A lane found off Hosier Lane, one of the premier graffiti art lanes of the world, should be a "nursery" for young graffiti artists who are learning their trade, Melbourne Lord Mayor Robert Doyle said.
Over the weekend, graffiti artist Adrian Doyle painted over tagging and other larger artworks in Rutledge Lane with a single colour to create ‘‘Empty Nursery Blue’’. He had Melbourne City Council's consent.
Graffiti uproar as city laneway turns blue
Melbourne awoke this morning to find street artist Adrian Doyle had painted Rutledge Lane in the CBD completely blue, sparking an uproar among graffiti artists.
"We are very proud of our street art in Melbourne and the epicentre of that is Hosier and Rutledge Lane and over the weekend my eponym Adrian Doyle has given us a blank canvas in Rutledge Lane," Lord Mayor Doyle said.
He said it was as part of a much wider project with the City of Melbourne and RMIT University.
"What we have asked the street artist community to do is look at Rutledge Lane almost as an experimental lane - which it has been in the past with the permission of the private building owners - and then to look at how that morphs into Hosier Lane which really is the gathering of street art in Melbourne and one of the premier tourist attractions," he said.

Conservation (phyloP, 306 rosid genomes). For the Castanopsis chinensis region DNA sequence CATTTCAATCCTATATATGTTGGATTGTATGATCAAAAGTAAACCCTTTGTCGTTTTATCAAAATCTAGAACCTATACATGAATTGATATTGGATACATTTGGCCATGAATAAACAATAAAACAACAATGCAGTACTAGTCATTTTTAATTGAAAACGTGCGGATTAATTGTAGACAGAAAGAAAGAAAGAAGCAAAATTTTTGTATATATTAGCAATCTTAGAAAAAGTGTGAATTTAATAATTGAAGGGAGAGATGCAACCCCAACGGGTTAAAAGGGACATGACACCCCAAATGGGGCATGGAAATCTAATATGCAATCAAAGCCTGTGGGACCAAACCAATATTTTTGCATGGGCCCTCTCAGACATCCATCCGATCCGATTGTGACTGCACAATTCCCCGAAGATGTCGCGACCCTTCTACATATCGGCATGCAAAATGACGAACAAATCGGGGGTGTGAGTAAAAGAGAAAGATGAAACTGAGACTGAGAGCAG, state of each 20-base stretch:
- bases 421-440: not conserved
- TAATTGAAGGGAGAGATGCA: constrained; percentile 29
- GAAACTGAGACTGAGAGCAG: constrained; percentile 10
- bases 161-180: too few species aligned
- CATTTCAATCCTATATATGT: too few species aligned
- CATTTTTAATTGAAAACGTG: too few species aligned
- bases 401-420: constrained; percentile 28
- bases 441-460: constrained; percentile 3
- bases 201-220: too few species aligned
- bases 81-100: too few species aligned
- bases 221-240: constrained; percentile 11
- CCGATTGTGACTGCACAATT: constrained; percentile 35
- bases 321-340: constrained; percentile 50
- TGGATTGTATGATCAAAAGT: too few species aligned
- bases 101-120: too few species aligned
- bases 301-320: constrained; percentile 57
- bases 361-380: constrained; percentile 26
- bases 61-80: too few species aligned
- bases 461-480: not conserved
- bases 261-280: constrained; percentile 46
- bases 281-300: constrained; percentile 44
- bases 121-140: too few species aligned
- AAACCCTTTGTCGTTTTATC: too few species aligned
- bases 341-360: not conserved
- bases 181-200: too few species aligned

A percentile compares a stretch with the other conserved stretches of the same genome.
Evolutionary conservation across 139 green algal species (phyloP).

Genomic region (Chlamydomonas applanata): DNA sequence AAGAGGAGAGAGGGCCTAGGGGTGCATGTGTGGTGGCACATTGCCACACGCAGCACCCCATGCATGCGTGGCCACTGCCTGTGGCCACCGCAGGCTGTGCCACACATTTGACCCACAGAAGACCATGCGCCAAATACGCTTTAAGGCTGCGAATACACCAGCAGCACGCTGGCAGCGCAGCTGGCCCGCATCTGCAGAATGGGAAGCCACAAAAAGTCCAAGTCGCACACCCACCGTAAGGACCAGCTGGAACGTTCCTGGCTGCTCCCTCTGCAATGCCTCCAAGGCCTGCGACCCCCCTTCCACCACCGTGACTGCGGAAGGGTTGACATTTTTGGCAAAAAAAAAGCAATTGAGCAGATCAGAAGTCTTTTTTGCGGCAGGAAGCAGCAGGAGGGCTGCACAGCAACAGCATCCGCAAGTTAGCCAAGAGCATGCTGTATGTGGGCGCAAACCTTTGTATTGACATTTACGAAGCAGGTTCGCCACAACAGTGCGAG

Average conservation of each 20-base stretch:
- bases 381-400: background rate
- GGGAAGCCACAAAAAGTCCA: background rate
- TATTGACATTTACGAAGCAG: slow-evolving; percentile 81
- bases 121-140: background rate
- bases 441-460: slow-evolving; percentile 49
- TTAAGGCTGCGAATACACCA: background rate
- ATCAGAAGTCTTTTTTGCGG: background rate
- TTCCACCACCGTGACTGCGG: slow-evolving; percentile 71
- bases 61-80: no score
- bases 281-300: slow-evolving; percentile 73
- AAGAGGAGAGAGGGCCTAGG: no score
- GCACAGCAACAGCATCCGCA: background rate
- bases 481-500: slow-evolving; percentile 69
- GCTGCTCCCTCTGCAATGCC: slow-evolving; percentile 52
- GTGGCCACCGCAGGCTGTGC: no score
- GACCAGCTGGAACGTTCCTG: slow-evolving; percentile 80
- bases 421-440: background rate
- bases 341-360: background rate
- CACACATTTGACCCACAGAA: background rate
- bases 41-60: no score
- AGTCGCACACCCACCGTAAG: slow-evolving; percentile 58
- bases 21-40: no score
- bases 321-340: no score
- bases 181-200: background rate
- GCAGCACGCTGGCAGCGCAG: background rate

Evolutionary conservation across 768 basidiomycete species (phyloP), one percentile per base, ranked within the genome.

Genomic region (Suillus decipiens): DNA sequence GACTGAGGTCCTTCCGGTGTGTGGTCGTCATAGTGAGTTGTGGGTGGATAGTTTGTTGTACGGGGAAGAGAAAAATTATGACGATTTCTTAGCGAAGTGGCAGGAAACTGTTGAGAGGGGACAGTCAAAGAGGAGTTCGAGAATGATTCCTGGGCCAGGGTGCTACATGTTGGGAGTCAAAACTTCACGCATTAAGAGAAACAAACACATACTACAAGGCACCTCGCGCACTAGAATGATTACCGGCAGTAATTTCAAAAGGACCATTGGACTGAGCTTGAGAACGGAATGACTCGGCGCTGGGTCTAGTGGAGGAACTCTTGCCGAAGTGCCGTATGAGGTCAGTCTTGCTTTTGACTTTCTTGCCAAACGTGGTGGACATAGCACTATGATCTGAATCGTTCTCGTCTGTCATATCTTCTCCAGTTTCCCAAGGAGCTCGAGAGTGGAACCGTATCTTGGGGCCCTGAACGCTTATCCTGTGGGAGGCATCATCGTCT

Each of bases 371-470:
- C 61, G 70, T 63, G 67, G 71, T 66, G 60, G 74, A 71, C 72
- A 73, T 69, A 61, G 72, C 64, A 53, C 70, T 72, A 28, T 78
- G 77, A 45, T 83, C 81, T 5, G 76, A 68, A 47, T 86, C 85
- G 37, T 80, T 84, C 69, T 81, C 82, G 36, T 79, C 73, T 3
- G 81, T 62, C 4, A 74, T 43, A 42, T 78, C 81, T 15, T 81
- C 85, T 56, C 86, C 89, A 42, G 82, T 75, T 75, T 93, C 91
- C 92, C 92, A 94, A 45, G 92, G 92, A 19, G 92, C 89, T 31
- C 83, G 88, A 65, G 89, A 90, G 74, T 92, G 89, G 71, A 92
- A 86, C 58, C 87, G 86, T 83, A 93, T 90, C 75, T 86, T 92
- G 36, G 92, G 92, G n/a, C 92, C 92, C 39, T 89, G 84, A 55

Adrian Doyle, director of Blender Studios in Franklin Street, said he painted Rutledge Lane as a challenge to the city's arts community. He covered up a number of works of street art, bins and even the ground, in the process.
"I just wanted to cover the whole laneway as a one piece and claim the colour as street art," Doyle told radio station 3AW.
"Why claim Melbourne is the street-art capital of the world? We need to keep raising the bar. Some of the stuff that's going on overseas, it's really really epic.
"I just think it's important to a) have concept and b) I claim the Empty Nursery Blue as my tag."
Asked about the reaction to the work, he said: "There's been a few haters out there".
He said his actions had covered up "some pretty important pieces".
The artist said he spent all day Sunday painting the laneway. "I didn't think it would take so long, it was really hard work...
"As soon as I finished there were kids just waiting with their spray cans to go over it. That laneway was trashed... There's already some beautiful pieces springing up... I knew it would last only 20 minutes but that was the point of it."